But what, then, to make of features that don’t match up? The streaming capabilities of the PS4, for example, simply would not be possibly on the PS3. The simultaneous download/play can’t happen either. That is enabled by the hardware, and the hardware is the console. That necessitates the new machine.
You would be surprised, though, that purely software-related aspects have similar clout in that regard. Most of the features of the 360 and the PS3 are nothing more than bolted-on odds and ends that served only fill in cracks that emerged in the dam. Digital downloads were originally intended to be only things in the vein of Geometry Wars—tiny 200MB titles that would works more like Flash games than full retail products. But now the Marketplace and the PlayStation Store both offer full disc-based products, whopping 19GB whales like Ni no Kuni: Wrath of the White Witch, and neither system’s infrastructure or interfaces were made to handle that.
The 360 has cloud saves but don’t seem deeply connected to the system on any significant, fundamental level. The same goes for PlayStation Plus features on the PS3. PSN has poorly integrated social features simply because they were originally designed to be poorly integrated. For all the complaints you have about how Facebook is disorganized and feels disjointed switching between profiles and photos and events et al., the same can be said about the ecosystems of the 360 and the PS3: they’re nothing more than haphazardly stacked debris to meet the incessant demands of innovation, renovation, and fun.
New consoles, however, give manufacturers a chance to start over. More than anything, the PS4 is a blank slate for Sony (and presumably the Durango will serve the same purpose for Microsoft). All the backend architecture of Live and PSN can be rebuilt with little to no regard for the current setup. Servers will run and APIs will work, but it all works as a Band-Aid that only translates old to new. They will build a shiny new monolith that serves to only cast a shadow over the old one, information flowing in and out of its seemingly endless and impenetrable facades.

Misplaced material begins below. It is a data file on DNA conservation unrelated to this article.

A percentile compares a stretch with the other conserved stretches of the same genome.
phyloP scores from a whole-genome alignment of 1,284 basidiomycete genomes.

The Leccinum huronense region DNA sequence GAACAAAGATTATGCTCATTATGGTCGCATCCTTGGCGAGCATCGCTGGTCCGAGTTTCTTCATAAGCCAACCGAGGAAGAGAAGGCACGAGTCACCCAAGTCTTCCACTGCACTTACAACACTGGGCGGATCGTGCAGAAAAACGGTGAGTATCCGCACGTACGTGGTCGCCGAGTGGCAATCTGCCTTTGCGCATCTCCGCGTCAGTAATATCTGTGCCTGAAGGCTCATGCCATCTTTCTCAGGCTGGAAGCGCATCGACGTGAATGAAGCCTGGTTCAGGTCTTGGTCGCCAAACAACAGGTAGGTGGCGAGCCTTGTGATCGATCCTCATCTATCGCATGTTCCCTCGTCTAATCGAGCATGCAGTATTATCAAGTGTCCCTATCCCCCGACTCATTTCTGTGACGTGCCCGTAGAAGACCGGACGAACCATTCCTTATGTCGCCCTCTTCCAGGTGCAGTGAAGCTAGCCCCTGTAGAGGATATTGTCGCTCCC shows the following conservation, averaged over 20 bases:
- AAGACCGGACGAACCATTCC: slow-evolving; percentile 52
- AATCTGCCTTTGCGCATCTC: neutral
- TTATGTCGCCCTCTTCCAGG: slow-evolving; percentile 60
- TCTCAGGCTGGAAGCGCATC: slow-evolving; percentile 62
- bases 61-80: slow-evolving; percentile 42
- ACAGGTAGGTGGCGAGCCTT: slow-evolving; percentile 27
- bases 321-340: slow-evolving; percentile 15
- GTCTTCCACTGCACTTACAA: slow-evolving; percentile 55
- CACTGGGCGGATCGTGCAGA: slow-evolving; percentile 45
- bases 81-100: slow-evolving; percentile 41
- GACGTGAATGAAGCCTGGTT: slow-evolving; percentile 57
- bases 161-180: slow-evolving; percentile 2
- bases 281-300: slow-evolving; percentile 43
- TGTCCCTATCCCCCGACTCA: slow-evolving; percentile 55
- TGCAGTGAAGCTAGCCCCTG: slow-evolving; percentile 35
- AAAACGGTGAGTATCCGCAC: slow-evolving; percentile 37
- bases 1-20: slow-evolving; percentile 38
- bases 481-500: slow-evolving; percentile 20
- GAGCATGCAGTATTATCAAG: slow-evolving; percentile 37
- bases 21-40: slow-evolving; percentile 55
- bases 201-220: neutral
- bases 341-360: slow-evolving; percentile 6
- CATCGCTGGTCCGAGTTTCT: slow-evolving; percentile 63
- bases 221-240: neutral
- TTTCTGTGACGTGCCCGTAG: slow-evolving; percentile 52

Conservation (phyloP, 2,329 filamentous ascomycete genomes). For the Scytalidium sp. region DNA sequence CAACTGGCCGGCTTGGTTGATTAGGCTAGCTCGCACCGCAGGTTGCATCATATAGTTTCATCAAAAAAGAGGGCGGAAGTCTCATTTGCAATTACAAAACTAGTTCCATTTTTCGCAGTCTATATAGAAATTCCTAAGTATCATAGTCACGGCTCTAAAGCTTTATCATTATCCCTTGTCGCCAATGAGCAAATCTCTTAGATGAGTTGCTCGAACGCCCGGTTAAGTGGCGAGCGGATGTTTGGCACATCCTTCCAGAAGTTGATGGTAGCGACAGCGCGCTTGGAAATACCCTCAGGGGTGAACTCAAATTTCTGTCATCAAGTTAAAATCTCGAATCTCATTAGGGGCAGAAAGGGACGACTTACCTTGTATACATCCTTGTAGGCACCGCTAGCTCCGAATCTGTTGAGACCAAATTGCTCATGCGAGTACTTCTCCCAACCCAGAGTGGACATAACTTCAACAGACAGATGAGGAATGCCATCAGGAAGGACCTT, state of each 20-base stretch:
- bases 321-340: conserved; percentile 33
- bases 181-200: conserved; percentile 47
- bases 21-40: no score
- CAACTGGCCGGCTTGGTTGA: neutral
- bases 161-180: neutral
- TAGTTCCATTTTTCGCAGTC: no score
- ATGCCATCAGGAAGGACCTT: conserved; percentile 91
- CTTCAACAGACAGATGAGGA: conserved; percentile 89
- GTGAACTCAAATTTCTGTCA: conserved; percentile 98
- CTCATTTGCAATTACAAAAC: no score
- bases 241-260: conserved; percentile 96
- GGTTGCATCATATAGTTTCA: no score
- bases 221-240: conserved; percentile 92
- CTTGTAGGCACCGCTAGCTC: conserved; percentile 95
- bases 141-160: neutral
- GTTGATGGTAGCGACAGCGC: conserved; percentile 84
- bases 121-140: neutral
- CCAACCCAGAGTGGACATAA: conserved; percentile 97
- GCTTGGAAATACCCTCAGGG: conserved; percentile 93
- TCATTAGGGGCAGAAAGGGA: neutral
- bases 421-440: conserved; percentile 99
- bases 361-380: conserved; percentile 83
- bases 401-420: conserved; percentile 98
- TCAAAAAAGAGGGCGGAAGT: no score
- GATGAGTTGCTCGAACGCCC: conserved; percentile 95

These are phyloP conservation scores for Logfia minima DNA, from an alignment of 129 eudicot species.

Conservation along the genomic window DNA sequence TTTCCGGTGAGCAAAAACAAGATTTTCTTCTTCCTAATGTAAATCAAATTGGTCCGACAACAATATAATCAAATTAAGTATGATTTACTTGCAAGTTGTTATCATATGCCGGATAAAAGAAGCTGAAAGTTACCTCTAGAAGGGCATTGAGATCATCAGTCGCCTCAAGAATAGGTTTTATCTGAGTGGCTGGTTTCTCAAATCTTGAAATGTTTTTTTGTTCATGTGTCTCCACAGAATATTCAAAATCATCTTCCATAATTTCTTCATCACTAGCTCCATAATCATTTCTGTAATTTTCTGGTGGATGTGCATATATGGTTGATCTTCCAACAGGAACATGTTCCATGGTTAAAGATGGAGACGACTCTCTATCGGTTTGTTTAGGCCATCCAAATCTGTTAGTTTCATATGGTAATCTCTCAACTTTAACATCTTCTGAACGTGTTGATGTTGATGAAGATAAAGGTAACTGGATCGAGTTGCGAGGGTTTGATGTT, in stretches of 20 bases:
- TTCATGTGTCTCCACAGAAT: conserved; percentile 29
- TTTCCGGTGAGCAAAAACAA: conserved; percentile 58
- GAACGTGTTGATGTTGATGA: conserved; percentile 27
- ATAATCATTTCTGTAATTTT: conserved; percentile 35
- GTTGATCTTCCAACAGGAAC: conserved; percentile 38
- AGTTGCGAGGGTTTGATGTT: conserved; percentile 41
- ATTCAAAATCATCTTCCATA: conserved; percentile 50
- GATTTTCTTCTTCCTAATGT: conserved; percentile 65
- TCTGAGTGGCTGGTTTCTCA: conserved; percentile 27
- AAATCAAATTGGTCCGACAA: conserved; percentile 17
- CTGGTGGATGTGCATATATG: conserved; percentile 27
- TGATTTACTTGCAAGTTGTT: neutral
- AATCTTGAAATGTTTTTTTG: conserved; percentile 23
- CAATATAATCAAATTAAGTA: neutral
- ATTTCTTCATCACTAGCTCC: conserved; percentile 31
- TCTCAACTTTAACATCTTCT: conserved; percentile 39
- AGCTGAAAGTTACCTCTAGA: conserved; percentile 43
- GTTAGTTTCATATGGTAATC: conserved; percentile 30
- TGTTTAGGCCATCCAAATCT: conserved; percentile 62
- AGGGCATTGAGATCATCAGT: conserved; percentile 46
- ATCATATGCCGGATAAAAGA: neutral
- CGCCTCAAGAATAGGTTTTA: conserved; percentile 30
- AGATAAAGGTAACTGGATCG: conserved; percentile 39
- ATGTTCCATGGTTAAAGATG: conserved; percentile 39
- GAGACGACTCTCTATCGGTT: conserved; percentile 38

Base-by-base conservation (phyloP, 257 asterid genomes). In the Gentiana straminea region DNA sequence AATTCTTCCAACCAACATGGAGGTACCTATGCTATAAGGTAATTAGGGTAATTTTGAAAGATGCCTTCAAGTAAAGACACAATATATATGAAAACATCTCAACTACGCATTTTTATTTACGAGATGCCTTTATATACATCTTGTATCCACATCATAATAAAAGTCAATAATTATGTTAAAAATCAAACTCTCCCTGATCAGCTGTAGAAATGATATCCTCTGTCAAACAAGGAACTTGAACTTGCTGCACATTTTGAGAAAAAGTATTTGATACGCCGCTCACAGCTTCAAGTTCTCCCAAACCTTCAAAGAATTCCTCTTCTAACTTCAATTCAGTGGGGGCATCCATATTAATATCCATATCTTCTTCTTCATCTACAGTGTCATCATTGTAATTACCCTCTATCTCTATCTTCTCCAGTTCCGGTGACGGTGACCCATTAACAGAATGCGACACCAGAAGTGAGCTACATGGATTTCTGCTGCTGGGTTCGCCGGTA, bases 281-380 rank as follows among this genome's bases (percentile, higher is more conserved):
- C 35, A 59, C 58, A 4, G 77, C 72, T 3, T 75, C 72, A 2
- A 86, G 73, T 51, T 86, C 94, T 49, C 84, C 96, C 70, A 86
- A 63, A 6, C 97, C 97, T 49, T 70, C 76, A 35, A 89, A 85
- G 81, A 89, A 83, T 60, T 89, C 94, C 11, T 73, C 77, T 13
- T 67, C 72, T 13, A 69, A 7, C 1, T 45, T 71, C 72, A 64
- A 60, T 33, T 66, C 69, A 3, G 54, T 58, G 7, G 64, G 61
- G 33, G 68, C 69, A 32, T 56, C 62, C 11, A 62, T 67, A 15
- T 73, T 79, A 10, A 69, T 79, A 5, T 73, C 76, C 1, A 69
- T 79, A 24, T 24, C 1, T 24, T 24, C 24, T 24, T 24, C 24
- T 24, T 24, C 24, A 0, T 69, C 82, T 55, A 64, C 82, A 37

Which gives rise to the question of what happens when it ends? When the old Live and PSN stuff is finally scuttled and swept under the rug, what happens to your stuff? Well, that ties back to the notion that backwards compatibility is a modern invention. The amount of hardware devices that feature full backwards compatibility is severely outnumbered by those that don’t. Pre-PlayStation consoles, anything ever played on a phone, arcade cabinets, and now most of Nintendo’s handhelds all serve to only play one specific section of gaming history. PCs appear to be the only safe haven for collection and storage of classics and artifacts.
Evolution is a necessity, and these consoles are evolving. The fact that we have new hardware is just a fact of owning consoles. The question of why we need a PS4 and a Durango is largely pointless. What we should be asking instead is are consoles necessary? That ability to evolve does not guarantee existence. Could we be witnesses to the extinction of a breed of hardware?
That’s a question for another time.